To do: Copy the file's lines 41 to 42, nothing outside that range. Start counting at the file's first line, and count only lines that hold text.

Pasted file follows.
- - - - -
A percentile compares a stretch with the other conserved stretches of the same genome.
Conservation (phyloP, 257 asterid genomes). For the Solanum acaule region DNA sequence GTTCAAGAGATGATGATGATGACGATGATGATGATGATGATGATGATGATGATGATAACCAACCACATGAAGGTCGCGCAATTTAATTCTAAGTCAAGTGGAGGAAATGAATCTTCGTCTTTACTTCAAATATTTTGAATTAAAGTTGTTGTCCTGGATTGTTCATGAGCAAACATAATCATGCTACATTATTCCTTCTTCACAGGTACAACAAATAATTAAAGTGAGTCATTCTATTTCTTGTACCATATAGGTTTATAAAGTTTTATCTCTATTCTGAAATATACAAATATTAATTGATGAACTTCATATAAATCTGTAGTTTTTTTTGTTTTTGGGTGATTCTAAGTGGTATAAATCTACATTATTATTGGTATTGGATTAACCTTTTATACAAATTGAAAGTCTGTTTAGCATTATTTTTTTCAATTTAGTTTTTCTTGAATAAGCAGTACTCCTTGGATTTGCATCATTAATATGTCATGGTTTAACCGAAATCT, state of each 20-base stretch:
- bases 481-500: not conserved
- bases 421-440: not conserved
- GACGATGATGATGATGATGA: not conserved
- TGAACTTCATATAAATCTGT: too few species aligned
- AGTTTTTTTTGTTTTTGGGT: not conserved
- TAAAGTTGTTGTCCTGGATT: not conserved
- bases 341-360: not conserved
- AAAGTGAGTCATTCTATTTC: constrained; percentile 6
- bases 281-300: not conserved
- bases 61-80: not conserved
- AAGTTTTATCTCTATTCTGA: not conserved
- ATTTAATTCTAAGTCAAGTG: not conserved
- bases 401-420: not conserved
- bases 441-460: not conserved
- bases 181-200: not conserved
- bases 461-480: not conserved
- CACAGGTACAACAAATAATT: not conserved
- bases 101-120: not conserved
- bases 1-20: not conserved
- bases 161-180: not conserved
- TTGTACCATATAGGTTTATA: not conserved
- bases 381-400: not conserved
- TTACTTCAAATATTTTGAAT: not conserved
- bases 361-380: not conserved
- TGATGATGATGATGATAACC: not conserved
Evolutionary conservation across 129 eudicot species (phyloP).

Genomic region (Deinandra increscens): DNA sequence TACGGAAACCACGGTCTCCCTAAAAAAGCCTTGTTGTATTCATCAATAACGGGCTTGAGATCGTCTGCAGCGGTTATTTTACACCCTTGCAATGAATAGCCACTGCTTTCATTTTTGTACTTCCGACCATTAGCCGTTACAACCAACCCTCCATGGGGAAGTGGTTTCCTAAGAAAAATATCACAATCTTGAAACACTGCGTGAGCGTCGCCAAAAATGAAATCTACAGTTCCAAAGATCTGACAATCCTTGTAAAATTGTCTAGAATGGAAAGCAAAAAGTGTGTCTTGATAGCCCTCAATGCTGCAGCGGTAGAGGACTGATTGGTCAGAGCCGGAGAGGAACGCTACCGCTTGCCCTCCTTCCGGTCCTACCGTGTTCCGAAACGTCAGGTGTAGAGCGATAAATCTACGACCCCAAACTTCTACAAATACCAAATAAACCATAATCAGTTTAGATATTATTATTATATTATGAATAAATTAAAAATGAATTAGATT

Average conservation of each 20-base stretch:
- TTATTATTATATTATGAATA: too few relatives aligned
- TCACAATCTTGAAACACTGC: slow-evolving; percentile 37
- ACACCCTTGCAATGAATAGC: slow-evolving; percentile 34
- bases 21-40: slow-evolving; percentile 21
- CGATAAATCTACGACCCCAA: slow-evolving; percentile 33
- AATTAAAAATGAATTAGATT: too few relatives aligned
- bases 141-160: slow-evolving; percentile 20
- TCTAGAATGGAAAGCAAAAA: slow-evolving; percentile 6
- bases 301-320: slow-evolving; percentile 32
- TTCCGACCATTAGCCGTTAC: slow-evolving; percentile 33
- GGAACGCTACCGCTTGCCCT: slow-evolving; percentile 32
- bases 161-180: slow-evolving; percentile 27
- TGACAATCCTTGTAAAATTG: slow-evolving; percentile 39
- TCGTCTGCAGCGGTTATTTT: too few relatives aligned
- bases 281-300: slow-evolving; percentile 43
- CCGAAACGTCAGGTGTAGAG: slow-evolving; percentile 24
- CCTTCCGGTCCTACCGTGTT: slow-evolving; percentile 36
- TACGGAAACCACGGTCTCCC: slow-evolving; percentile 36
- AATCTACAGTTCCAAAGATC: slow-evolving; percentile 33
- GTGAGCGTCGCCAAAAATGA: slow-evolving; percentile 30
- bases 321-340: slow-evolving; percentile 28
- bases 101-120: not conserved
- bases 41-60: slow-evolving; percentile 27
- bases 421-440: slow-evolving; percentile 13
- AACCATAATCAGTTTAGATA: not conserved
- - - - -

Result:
- GGAACGCTACCGCTTGCCCT: slow-evolving; percentile 32
- bases 161-180: slow-evolving; percentile 27